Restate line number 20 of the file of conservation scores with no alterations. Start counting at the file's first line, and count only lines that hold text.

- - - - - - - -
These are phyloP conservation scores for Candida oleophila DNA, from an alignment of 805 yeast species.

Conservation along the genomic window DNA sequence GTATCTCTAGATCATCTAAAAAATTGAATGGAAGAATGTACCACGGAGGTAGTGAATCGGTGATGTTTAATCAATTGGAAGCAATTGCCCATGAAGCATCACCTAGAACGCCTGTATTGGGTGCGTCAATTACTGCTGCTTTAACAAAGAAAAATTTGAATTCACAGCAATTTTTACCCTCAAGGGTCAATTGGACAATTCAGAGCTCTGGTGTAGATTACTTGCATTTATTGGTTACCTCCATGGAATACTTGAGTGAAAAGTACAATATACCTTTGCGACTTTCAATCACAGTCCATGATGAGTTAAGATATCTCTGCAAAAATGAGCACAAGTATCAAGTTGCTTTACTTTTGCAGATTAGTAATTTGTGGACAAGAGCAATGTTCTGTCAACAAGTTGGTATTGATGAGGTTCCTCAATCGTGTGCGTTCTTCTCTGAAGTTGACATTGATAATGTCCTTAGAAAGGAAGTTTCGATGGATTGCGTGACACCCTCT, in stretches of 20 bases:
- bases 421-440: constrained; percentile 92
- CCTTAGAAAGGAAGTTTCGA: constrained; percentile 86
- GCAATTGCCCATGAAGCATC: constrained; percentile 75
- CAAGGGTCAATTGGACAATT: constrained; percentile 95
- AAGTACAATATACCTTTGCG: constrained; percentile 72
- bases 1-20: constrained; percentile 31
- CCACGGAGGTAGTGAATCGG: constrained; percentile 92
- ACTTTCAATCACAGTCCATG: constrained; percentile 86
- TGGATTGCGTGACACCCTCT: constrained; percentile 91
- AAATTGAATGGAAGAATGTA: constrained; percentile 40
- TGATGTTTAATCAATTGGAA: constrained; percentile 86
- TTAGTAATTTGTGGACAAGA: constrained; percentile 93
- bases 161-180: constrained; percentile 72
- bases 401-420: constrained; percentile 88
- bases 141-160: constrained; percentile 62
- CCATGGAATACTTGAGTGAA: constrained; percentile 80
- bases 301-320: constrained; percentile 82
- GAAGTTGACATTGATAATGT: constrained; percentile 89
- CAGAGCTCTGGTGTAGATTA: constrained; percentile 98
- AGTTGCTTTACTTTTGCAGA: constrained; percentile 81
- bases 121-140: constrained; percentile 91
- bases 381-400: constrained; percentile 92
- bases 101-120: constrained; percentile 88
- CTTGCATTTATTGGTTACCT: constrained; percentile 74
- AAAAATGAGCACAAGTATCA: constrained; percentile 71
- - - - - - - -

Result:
- GAAGTTGACATTGATAATGT: constrained; percentile 89